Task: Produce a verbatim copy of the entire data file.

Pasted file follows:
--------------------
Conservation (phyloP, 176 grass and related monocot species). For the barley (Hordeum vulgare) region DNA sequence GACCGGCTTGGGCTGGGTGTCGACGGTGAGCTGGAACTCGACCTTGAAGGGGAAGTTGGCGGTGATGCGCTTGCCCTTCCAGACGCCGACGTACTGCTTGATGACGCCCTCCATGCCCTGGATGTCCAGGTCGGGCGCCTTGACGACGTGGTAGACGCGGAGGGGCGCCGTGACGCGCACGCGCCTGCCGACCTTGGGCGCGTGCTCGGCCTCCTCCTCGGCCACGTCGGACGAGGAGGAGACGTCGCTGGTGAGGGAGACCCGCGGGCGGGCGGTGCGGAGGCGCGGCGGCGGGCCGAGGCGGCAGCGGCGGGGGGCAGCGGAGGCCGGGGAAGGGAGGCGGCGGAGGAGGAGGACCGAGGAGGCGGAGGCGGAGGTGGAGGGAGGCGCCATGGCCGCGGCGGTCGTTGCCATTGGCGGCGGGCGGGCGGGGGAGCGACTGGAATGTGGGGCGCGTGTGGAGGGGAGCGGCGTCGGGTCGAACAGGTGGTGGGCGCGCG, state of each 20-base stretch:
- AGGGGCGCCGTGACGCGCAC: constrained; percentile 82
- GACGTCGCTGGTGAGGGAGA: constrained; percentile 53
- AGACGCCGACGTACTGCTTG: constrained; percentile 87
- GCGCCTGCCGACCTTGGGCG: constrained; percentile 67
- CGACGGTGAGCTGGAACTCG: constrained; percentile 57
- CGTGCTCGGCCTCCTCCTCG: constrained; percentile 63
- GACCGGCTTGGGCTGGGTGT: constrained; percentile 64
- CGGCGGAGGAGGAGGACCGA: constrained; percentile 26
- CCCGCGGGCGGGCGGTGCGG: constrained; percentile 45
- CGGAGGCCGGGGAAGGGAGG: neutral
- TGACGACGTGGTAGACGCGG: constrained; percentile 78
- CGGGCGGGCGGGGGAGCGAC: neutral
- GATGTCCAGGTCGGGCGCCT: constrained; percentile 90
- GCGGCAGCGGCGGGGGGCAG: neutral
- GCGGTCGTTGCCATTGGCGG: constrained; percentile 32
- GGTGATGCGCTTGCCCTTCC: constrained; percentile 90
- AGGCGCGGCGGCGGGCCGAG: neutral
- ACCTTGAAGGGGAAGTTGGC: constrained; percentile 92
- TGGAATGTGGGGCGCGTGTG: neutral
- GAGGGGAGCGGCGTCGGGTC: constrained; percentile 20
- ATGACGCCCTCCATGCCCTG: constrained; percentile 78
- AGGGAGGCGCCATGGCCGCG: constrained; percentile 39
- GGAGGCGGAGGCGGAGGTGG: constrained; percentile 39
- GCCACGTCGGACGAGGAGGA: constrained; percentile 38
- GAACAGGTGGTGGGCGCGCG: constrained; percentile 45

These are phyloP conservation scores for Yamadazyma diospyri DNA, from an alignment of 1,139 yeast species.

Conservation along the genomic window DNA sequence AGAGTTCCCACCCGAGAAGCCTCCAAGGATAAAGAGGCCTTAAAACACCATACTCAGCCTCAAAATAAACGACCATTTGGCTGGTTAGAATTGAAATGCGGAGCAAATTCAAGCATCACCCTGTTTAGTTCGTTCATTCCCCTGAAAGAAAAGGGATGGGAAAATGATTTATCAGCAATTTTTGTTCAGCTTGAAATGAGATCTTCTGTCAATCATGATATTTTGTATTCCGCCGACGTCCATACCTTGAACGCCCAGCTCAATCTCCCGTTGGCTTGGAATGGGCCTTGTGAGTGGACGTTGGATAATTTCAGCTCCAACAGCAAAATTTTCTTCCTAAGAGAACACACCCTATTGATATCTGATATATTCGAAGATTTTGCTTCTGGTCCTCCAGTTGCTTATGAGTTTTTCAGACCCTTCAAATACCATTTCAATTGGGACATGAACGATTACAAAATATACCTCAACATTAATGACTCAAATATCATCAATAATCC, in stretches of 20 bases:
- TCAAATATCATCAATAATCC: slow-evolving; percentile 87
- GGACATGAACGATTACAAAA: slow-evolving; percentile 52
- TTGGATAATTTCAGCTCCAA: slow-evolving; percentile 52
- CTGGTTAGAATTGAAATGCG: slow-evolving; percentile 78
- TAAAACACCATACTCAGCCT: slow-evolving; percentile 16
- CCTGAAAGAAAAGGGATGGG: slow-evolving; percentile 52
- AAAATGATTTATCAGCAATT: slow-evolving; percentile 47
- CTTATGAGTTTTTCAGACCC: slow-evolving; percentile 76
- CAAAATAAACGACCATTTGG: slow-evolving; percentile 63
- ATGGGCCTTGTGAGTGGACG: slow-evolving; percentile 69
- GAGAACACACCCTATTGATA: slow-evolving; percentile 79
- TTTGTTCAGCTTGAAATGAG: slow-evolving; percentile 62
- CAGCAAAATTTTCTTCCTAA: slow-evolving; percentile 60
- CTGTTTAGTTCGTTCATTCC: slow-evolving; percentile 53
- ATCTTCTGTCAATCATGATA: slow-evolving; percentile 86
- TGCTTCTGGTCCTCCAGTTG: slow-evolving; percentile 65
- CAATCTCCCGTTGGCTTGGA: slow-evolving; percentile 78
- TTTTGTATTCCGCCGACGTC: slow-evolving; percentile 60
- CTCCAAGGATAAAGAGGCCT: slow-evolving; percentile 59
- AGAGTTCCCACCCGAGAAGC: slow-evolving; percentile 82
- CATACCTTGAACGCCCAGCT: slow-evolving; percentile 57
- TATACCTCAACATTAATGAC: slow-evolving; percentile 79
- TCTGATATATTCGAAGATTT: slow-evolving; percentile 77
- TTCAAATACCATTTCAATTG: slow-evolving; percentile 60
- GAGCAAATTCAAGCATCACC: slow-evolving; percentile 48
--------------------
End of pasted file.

Conservation (phyloP, 176 grass and related monocot species). For the barley (Hordeum vulgare) region DNA sequence GACCGGCTTGGGCTGGGTGTCGACGGTGAGCTGGAACTCGACCTTGAAGGGGAAGTTGGCGGTGATGCGCTTGCCCTTCCAGACGCCGACGTACTGCTTGATGACGCCCTCCATGCCCTGGATGTCCAGGTCGGGCGCCTTGACGACGTGGTAGACGCGGAGGGGCGCCGTGACGCGCACGCGCCTGCCGACCTTGGGCGCGTGCTCGGCCTCCTCCTCGGCCACGTCGGACGAGGAGGAGACGTCGCTGGTGAGGGAGACCCGCGGGCGGGCGGTGCGGAGGCGCGGCGGCGGGCCGAGGCGGCAGCGGCGGGGGGCAGCGGAGGCCGGGGAAGGGAGGCGGCGGAGGAGGAGGACCGAGGAGGCGGAGGCGGAGGTGGAGGGAGGCGCCATGGCCGCGGCGGTCGTTGCCATTGGCGGCGGGCGGGCGGGGGAGCGACTGGAATGTGGGGCGCGTGTGGAGGGGAGCGGCGTCGGGTCGAACAGGTGGTGGGCGCGCG, state of each 20-base stretch:
- AGGGGCGCCGTGACGCGCAC: constrained; percentile 82
- GACGTCGCTGGTGAGGGAGA: constrained; percentile 53
- AGACGCCGACGTACTGCTTG: constrained; percentile 87
- GCGCCTGCCGACCTTGGGCG: constrained; percentile 67
- CGACGGTGAGCTGGAACTCG: constrained; percentile 57
- CGTGCTCGGCCTCCTCCTCG: constrained; percentile 63
- GACCGGCTTGGGCTGGGTGT: constrained; percentile 64
- CGGCGGAGGAGGAGGACCGA: constrained; percentile 26
- CCCGCGGGCGGGCGGTGCGG: constrained; percentile 45
- CGGAGGCCGGGGAAGGGAGG: neutral
- TGACGACGTGGTAGACGCGG: constrained; percentile 78
- CGGGCGGGCGGGGGAGCGAC: neutral
- GATGTCCAGGTCGGGCGCCT: constrained; percentile 90
- GCGGCAGCGGCGGGGGGCAG: neutral
- GCGGTCGTTGCCATTGGCGG: constrained; percentile 32
- GGTGATGCGCTTGCCCTTCC: constrained; percentile 90
- AGGCGCGGCGGCGGGCCGAG: neutral
- ACCTTGAAGGGGAAGTTGGC: constrained; percentile 92
- TGGAATGTGGGGCGCGTGTG: neutral
- GAGGGGAGCGGCGTCGGGTC: constrained; percentile 20
- ATGACGCCCTCCATGCCCTG: constrained; percentile 78
- AGGGAGGCGCCATGGCCGCG: constrained; percentile 39
- GGAGGCGGAGGCGGAGGTGG: constrained; percentile 39
- GCCACGTCGGACGAGGAGGA: constrained; percentile 38
- GAACAGGTGGTGGGCGCGCG: constrained; percentile 45

These are phyloP conservation scores for Yamadazyma diospyri DNA, from an alignment of 1,139 yeast species.

Conservation along the genomic window DNA sequence AGAGTTCCCACCCGAGAAGCCTCCAAGGATAAAGAGGCCTTAAAACACCATACTCAGCCTCAAAATAAACGACCATTTGGCTGGTTAGAATTGAAATGCGGAGCAAATTCAAGCATCACCCTGTTTAGTTCGTTCATTCCCCTGAAAGAAAAGGGATGGGAAAATGATTTATCAGCAATTTTTGTTCAGCTTGAAATGAGATCTTCTGTCAATCATGATATTTTGTATTCCGCCGACGTCCATACCTTGAACGCCCAGCTCAATCTCCCGTTGGCTTGGAATGGGCCTTGTGAGTGGACGTTGGATAATTTCAGCTCCAACAGCAAAATTTTCTTCCTAAGAGAACACACCCTATTGATATCTGATATATTCGAAGATTTTGCTTCTGGTCCTCCAGTTGCTTATGAGTTTTTCAGACCCTTCAAATACCATTTCAATTGGGACATGAACGATTACAAAATATACCTCAACATTAATGACTCAAATATCATCAATAATCC, in stretches of 20 bases:
- TCAAATATCATCAATAATCC: slow-evolving; percentile 87
- GGACATGAACGATTACAAAA: slow-evolving; percentile 52
- TTGGATAATTTCAGCTCCAA: slow-evolving; percentile 52
- CTGGTTAGAATTGAAATGCG: slow-evolving; percentile 78
- TAAAACACCATACTCAGCCT: slow-evolving; percentile 16
- CCTGAAAGAAAAGGGATGGG: slow-evolving; percentile 52
- AAAATGATTTATCAGCAATT: slow-evolving; percentile 47
- CTTATGAGTTTTTCAGACCC: slow-evolving; percentile 76
- CAAAATAAACGACCATTTGG: slow-evolving; percentile 63
- ATGGGCCTTGTGAGTGGACG: slow-evolving; percentile 69
- GAGAACACACCCTATTGATA: slow-evolving; percentile 79
- TTTGTTCAGCTTGAAATGAG: slow-evolving; percentile 62
- CAGCAAAATTTTCTTCCTAA: slow-evolving; percentile 60
- CTGTTTAGTTCGTTCATTCC: slow-evolving; percentile 53
- ATCTTCTGTCAATCATGATA: slow-evolving; percentile 86
- TGCTTCTGGTCCTCCAGTTG: slow-evolving; percentile 65
- CAATCTCCCGTTGGCTTGGA: slow-evolving; percentile 78
- TTTTGTATTCCGCCGACGTC: slow-evolving; percentile 60
- CTCCAAGGATAAAGAGGCCT: slow-evolving; percentile 59
- AGAGTTCCCACCCGAGAAGC: slow-evolving; percentile 82
- CATACCTTGAACGCCCAGCT: slow-evolving; percentile 57
- TATACCTCAACATTAATGAC: slow-evolving; percentile 79
- TCTGATATATTCGAAGATTT: slow-evolving; percentile 77
- TTCAAATACCATTTCAATTG: slow-evolving; percentile 60
- GAGCAAATTCAAGCATCACC: slow-evolving; percentile 48